Another series of work under the larger heading of Raugh Furniture explores social norms in the domestic realm – including the assumption that chairs are the most comfortable way to rest the body (anthropological studies have shown that in fact it is not). Raugh first started out as a self-invented ideology, that among other propositions, proclaims that designs for objects that “camouflage dirt” or those that “decay beautifully” may actually be superior to those that are easy to clean or long lasting, but ugly once they start to chip and break down.
As an artist I have the DNA of an object maker, I love the physical and intellectual challenge of “making”, but as a philosopher I question our attachment to objects and materialism. Because of this, my long-term project, AZ West is a site where physical works are created and lived with as an experiment in “investigative living.”
Located in the Southern California desert adjacent to Joshua Tree National Park and about a two and a half hour drive from Los Angeles, A-Z West originally started out as a five acre property and a 600 square foot homestead cabin. Since the year 2000 it has grown to an 80-acre compound that includes a main house where I live with an ever evolving succession of prototypes for living, a studio that includes production area for my own work and communal weaving studio, three renovated homestead cabins for various additional experimental living projects, a Wagon Station Encampment and an area with larger outdoor works that are accessible to the public.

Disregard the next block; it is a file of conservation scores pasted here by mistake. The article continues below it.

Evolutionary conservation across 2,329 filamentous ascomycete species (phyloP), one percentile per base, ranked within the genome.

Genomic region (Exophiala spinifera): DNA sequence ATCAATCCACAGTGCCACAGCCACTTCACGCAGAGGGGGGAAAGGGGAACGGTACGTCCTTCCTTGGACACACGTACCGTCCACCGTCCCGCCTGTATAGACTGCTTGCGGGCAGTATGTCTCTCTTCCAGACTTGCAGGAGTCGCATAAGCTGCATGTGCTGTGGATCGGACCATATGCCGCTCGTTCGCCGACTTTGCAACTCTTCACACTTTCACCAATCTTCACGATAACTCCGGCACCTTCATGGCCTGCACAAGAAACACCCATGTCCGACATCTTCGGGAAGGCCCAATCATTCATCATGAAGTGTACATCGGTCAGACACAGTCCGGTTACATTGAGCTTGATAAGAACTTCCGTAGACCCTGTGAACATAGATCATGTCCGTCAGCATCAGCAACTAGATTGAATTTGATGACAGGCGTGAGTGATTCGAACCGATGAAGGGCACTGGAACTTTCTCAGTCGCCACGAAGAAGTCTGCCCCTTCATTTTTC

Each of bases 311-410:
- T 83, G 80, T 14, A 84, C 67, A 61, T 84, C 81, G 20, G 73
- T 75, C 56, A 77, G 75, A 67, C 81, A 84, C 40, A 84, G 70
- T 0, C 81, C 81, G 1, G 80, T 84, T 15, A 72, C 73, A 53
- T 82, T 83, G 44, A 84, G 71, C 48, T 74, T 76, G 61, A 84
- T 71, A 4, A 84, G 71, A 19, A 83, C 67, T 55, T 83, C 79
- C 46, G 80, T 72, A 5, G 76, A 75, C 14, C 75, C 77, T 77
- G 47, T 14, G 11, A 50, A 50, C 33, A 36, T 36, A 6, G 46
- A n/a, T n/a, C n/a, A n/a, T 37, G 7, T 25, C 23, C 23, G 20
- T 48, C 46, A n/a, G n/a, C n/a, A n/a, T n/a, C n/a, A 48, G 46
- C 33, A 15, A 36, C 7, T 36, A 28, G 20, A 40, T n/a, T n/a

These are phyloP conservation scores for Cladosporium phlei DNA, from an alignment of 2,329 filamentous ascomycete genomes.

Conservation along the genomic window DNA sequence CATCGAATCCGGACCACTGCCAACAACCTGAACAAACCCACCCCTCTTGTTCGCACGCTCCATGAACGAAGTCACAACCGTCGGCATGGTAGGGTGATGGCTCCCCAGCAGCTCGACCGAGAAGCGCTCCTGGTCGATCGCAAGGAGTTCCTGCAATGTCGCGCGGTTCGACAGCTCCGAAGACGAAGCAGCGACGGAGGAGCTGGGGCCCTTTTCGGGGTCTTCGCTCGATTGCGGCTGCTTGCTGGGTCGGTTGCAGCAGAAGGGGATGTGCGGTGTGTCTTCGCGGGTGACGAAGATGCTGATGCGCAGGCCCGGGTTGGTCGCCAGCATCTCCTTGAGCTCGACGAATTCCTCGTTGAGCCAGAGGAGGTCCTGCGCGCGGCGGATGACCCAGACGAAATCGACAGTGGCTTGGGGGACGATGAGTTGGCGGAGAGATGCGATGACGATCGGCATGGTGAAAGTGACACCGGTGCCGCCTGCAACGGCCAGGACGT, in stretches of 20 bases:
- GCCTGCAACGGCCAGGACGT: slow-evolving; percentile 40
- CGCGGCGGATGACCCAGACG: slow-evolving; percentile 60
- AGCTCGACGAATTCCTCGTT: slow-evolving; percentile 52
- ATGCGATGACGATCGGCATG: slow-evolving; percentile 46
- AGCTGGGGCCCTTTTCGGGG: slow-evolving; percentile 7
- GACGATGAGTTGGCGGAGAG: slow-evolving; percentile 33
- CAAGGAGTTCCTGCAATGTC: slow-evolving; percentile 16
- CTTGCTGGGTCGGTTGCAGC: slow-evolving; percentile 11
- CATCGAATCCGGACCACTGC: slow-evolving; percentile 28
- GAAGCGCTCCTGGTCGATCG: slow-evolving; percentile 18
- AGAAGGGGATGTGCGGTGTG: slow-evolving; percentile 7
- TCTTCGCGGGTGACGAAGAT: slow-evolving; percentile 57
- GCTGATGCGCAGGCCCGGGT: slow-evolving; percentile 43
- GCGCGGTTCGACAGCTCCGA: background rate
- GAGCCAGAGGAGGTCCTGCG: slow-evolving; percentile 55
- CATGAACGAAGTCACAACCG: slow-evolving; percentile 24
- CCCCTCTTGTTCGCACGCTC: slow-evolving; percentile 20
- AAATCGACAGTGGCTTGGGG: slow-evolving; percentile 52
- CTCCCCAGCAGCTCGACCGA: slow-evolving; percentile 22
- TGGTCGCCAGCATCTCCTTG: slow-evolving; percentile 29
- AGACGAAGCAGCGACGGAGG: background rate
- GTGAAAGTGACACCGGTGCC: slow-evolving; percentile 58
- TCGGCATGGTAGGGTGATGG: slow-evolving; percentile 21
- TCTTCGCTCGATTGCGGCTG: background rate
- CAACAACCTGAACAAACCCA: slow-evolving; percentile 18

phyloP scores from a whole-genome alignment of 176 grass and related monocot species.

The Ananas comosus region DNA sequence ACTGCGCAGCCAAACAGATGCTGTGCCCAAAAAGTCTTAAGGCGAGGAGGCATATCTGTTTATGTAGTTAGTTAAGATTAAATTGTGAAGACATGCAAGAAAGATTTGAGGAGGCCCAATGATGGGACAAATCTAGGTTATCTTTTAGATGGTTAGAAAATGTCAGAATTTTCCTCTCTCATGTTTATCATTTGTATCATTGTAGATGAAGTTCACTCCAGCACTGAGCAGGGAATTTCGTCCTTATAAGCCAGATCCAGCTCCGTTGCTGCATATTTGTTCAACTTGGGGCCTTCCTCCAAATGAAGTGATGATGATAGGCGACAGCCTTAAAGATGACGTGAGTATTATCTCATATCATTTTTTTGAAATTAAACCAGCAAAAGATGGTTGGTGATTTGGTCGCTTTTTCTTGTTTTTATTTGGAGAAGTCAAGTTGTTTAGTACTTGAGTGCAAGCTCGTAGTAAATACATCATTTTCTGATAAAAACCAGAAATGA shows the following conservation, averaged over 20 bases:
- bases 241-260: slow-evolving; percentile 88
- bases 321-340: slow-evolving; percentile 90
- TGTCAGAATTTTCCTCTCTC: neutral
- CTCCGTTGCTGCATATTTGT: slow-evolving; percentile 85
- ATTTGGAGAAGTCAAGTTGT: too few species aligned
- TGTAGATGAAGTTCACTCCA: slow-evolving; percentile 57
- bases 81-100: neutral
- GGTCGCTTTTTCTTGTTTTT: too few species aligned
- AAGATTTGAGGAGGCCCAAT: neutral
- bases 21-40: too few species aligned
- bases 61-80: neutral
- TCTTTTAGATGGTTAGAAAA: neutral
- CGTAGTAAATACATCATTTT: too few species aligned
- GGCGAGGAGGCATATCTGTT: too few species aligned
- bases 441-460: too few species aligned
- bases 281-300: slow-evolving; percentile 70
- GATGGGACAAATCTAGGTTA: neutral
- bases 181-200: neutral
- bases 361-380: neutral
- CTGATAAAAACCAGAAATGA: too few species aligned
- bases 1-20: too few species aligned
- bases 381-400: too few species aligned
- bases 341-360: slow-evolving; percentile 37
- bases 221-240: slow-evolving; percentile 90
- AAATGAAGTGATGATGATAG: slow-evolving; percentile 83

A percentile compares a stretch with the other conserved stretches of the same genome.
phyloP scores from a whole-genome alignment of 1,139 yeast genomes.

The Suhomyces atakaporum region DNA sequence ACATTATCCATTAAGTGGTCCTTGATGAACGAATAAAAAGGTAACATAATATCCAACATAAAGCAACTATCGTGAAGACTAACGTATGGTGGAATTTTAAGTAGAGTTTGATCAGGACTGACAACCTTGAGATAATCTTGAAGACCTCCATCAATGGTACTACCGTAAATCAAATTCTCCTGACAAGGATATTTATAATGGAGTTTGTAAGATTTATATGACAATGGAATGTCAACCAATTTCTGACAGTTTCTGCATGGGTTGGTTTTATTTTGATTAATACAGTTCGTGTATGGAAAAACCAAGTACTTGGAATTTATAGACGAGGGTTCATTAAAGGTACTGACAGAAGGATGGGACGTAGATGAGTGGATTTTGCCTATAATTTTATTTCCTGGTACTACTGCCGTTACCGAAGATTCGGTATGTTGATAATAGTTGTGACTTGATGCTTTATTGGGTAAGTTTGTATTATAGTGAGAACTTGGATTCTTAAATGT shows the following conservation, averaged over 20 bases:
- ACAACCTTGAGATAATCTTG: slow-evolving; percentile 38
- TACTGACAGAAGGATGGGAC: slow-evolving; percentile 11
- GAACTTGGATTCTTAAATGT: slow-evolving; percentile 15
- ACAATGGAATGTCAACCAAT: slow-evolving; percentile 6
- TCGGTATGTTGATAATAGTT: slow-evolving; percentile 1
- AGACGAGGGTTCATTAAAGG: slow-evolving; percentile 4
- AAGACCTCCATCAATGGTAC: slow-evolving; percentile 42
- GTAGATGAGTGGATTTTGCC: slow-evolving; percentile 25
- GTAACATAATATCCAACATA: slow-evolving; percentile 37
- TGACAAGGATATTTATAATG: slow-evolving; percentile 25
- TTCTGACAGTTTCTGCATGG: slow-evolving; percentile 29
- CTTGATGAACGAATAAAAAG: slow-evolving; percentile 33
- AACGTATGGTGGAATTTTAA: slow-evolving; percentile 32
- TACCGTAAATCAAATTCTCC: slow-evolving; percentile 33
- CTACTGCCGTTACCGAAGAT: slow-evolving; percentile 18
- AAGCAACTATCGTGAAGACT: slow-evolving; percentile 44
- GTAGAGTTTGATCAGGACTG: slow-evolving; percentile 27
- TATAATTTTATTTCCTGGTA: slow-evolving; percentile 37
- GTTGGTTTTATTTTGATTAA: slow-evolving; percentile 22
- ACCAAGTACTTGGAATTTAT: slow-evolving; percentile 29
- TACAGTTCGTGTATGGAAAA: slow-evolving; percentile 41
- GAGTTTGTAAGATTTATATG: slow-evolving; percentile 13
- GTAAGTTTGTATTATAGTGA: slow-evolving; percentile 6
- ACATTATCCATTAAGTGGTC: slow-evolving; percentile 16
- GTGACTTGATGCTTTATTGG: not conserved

If A-Z West exists primarily as a forum for my own personal thinking and explorations, High Desert Test Sites is a parallel organization that that I helped found in 2002 as a forum for other artists. HDTS focuses on art that explores the intersection between contemporary art and everyday life. As a conceptual entity the project is dedicated to “learning from what we are not”. We believe there are many ways to live, and that learning from others can offer new insight and perspectives on ourselves. We have organized both large events and intimate projects with hundreds of contemporary artists – and yet an equal amount of our focus and energy is spent supporting and cultivating relationships with individuals in the surrounding community who have made their work their life practice. We are continually inspired by these people who are totally dedicated, and create intellectually rigorous and culturally relevant works regardless of economic factors, or whether or not they have an audience who considers what they are doing art.
Ultimately I believe that this conversation, both in my practice and in the projects that I help organize, engages a discussion that is larger then art – and yet art is in many ways it’s perfect vehicle. The very nature of art is fluid, ephemeral and sometimes even arbitrary, and yet it’s core message is based on a discussion of what generates value and meaning in our lives. Art in it’s best manifestation has the potential to make us more critical, informed and empowered as individuals. I am inspired by a lineage of artists ranging from the Russian Constructivists, Bauhaus, Allan Kaprow, and Anna Halprin who have made significant inroads in developing a language of art that intersects with these concerns of everyday life.